Code of Conduct

Highway Code

[T]he first Highway Code was published in 1931 and as it was just 18 pages long the publication only cost 1d, on its first page the Ministry of Transport stated that it’s primary aim was to promote:

good manners for all courteous and considerate persons

In my world when drivers are meaner and ruder re-examining this little antiquated gem of a book shows one how driving standards have declined.

Its first piece of advice stated:

As a responsible citizen you have a duty to the community not to endanger or impede others in their lawful use of the King’s Highway.

In London nowadays every BMW driver before starting his car should be required by law to recite this piece of sage advice found between its covers:

Never take a risk in the hope or expectation that everyone else will do what is necessary to avoid the consequences of your rashness.

The latest habit of sounding your horn when traffic lights are changing are more akin to Beirut than genteel London town and The Men from The Ministry must have anticipated this trend when they gave this recommendation:

Remember that your horn is intended to be used as a warning and an indication, if needed, of your presence on the road

Stating sternly:

It should not be used as a threat . . . [motor horns] should never be used to show annoyance or impatience.

Sometimes I feel that I’m a roaming tourist information centre, so often am I asked directions. But could it be they are just taking advice given in The Highway Code:

Do not pull up alongside a constable on point duty in order to ask him a question which other people could answer. His full attention is required for his duties.

Even Boris Bikes have been anticipated, the pamphlet opined:

Do not wobble about the road but ride as steadily as possible . . .

If you fall, you may be run over.

Or the rather patronising:

Beware if high winds when on your bike, especially when wearing a cape

As for rickshaws:

You must not ride furiously so as to endanger life or limb.

This Penny Dreadful seems to have achieved its purpose. When it was introduced in response to the high number of deaths on Britain’s roads, 7,000 a year were being killed despite there only being 2.3 million vehicles – a figure not helped by there being no compulsory driving test. Today with more than 30 million vehicles on Britain’s roads fatalities are closer to 2,000.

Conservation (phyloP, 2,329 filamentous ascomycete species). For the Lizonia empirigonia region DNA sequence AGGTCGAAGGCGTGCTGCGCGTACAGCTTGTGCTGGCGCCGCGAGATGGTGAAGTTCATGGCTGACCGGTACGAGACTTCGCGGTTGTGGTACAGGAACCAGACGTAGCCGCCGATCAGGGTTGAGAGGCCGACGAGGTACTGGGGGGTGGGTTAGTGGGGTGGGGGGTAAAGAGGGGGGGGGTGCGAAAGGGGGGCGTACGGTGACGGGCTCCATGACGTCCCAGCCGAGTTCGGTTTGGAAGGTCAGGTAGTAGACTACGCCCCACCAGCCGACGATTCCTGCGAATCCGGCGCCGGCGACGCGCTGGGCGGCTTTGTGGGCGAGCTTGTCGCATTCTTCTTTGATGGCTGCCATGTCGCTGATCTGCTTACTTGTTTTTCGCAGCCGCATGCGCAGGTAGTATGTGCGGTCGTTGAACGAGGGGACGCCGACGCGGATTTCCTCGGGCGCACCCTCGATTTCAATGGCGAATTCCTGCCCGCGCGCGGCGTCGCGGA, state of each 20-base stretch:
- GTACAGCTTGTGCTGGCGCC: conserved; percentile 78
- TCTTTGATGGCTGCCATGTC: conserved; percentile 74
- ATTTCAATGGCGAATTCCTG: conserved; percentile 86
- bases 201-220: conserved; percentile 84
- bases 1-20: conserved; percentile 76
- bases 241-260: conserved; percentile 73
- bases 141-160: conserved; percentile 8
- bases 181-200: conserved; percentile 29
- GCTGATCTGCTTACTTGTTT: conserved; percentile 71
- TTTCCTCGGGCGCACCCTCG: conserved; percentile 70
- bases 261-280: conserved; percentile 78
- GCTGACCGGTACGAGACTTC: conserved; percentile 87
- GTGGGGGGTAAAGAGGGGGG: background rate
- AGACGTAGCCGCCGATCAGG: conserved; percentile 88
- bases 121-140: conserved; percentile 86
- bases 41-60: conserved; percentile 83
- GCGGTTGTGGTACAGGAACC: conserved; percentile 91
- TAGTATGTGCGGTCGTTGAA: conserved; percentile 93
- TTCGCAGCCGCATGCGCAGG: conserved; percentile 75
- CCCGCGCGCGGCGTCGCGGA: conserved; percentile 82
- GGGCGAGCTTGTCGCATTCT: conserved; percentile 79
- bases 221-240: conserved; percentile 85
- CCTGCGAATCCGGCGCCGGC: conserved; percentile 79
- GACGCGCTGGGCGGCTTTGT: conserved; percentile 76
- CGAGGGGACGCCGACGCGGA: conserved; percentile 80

2 thoughts on “Code of Conduct”

  1. Driving manners are a cultural phenomenon, as can easily be seen by observing drivers in different countries. I have driven a lot in Britain and France and became used to adapting my driving “culture” to the country in question. It had to change again whenever we went over the French border into Germany.

    I very quickly learnt that it is not enough in France, say, to practise “safe” driving à l’anglaise. This is because drivers have certain expectations about how other drivers will behave Driving in France as you would drive in Britain runs counter to French expectations and can therefore be the cause of annoyance and even of accidents.

    The language we speak today is not the same as the language that was spoken in 1931. Language is also a cultural phenomenon and changes with time. Why then, would we expect that other cultural phenomenon, driving habits, not to change with time also? While we may derive an enjoyable nostalgic boost from reading the Highway Code of 1931, it is as vain expecting drivers of today to follow its precepts as it would be to expect all city gents to wear bowler hats and detachable starched shirt collars. Those days are gone for ever.

    I used to enjoy driving and punctiliously observing the precepts of the Highway Code but when I see how drivers conduct themselves on London’s streets today, I am glad I no longer drive a car. My driving manners are sadly out of date.


    1. I bet you can still remember your stopping distances, which incidentally were calculated for drum braked cars and are still published even though most cars (apart from my cab) will stop at a much reduced distance.


What do you have to say for yourself?

Fill in your details below or click an icon to log in: Logo

You are commenting using your account. Log Out /  Change )

Facebook photo

You are commenting using your Facebook account. Log Out /  Change )

Connecting to %s